Many companies need to consolidate their data-gathering processes and systems to maintain quality and eliminate processes resulting in duplicates.
4. Ensure Metadata Traceability
The U.S. Food and Drug Administration recognizes a lack of traceability as a top problem in data quality today. This is a problem even beyond the life-and-death stakes the FDA deals with daily, like approving new medications.
Sometimes problems happen in business that requires troubleshooting a data set and tracing the information to its source. Every company with a data pipeline must have the ability to trace lineage. Taking this step seriously means the time required to fix errors won’t increase as the company’s collection of records grows.
Making metadata traceability a part of creating your pipeline ensures downstream users of that information aren’t at the mercy of data scientists. They don’t have to trace things back through databases and separate departments or programs. Instead, individuals and teams can answer their own questions and do their own troubleshooting.
Metadata traceability involves different techniques depending on the organization and its needs. No matter the methodology, the result is the ability to understand the origin, journey, nature of, the relationship between, and the logic applied to the data coming down the pipeline. This might involve:
- Creating a unique key for each data set that can be carried downstream
- Using sequence numbers, like transaction IDs
- Deploying link tables describing relationships in the data set
- Pinning timestamps or version numbers to each data record
- Using a log table to record data changes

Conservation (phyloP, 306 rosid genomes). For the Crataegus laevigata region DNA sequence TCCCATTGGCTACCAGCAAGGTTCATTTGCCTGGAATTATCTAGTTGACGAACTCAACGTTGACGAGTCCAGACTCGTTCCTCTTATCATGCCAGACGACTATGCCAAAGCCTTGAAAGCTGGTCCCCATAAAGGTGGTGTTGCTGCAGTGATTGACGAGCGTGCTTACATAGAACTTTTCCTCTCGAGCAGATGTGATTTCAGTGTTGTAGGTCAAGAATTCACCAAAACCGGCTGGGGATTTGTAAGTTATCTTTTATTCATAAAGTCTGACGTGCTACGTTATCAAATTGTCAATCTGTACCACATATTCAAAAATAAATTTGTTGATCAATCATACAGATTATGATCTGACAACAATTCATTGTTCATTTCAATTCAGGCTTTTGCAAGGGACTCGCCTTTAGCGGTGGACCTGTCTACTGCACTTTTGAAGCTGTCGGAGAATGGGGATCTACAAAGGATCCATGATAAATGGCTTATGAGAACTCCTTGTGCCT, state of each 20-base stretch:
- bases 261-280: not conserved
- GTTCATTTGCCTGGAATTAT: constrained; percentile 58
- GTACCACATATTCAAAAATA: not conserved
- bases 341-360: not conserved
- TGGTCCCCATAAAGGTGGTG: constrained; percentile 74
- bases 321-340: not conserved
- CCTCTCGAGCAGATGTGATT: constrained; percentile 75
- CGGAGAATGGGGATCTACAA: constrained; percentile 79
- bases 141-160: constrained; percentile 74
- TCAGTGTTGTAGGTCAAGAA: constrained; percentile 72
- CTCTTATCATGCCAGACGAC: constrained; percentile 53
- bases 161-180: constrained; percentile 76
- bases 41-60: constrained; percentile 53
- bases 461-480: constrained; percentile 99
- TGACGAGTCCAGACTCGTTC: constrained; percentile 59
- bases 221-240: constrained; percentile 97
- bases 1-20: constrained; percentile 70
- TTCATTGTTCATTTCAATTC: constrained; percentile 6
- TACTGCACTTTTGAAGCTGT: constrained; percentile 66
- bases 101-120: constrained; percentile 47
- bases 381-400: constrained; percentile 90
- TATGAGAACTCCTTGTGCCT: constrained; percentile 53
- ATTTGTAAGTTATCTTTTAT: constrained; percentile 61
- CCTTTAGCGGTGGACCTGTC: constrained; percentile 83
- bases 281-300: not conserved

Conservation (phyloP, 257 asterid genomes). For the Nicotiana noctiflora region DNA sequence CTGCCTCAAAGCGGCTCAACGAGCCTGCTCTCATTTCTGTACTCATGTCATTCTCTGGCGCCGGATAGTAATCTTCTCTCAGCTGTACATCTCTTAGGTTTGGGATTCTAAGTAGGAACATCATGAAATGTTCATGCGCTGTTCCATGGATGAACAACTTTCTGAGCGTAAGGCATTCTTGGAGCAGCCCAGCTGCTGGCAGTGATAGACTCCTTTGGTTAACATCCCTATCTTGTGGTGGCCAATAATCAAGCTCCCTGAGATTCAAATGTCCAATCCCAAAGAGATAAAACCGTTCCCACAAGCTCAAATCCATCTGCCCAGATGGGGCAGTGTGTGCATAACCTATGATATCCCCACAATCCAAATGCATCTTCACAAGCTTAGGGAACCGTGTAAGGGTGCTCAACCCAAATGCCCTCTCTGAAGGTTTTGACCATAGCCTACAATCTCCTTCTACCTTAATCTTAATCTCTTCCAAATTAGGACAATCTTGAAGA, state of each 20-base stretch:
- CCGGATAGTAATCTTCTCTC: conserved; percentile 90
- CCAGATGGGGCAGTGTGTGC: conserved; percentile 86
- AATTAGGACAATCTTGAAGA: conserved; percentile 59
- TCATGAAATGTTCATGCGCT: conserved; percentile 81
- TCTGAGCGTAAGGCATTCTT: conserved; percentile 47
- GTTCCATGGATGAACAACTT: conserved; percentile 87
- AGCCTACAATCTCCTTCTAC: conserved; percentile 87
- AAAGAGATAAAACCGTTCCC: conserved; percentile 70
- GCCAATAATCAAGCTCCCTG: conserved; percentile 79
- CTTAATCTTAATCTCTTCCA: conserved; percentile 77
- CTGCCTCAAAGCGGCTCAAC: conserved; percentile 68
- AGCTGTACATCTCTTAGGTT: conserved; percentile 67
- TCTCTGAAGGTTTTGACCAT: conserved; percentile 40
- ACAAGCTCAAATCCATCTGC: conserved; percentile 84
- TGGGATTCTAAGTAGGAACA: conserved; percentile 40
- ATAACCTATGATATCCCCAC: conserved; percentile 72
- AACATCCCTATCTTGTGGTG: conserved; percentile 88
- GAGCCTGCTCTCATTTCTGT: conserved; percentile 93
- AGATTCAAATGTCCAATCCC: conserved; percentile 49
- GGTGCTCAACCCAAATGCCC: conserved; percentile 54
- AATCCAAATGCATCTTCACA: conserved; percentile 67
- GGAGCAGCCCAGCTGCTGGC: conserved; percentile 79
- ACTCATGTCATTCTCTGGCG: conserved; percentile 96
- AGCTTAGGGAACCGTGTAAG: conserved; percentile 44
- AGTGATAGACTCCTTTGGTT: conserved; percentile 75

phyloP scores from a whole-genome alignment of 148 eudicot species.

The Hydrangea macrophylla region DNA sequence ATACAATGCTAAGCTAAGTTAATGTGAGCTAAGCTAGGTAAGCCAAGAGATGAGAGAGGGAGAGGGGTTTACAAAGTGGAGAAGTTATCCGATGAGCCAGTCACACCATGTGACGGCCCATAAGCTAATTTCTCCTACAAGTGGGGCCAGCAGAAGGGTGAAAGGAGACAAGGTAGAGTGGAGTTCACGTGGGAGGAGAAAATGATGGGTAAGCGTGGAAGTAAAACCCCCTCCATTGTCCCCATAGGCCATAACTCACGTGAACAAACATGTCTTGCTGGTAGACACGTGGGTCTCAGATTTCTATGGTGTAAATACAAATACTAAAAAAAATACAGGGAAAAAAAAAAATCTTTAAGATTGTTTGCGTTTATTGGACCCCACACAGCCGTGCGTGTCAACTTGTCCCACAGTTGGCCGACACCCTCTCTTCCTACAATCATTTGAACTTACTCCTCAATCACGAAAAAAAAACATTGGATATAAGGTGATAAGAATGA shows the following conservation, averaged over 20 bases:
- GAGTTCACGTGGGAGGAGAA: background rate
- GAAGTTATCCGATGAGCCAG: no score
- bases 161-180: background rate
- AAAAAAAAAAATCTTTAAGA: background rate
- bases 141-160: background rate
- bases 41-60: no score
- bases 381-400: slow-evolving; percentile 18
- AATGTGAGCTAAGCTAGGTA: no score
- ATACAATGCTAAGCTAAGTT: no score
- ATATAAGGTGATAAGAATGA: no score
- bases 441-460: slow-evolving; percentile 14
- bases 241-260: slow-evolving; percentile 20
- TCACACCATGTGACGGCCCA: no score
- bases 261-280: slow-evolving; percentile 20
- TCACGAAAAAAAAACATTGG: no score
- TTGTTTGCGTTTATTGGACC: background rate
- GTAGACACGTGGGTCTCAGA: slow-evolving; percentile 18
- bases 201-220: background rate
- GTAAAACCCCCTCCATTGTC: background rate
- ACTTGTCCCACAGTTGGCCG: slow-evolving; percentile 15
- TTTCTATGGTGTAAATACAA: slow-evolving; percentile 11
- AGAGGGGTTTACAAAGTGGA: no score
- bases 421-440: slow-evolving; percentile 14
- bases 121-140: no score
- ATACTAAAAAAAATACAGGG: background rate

These steps involve using metadata identifiers as documentation not just of the provenance of the data, but the ways it’s been acted upon or transmitted.
5. Understand Data Requirements
This step involves the “why?” behind gathering data in the first place.
- What data does the department require? What value does it add?
- What specific questions does the client want to answer using data?
- What are you trying to troubleshoot or improve? How is it measured?
- What are the conditions under which you wish data to be collected?
Data isn’t valuable without defining these characteristics beforehand. Create formal documentation describing the nature and purpose of each information-gathering process. Ask department leads and clients: What do you want to find out or improve? What kinds of data, in which circumstances, will yield results?
Understanding the questions being asked by stakeholders, especially clients, is essential. Adopting data-analysis infrastructure without a shared and clearly understood goal is a recipe for mismanagement and wasted resources.
Helping companies understand data-gathering requirements and create expectations is a task often delegated to business analysts.
Maintain Data Quality Starting Today
Investing in maintaining data quality affects and improves the information’s entire life cycle. It becomes and stays more valuable over a longer period. From there, there’s no end to the ways data is useful in business today.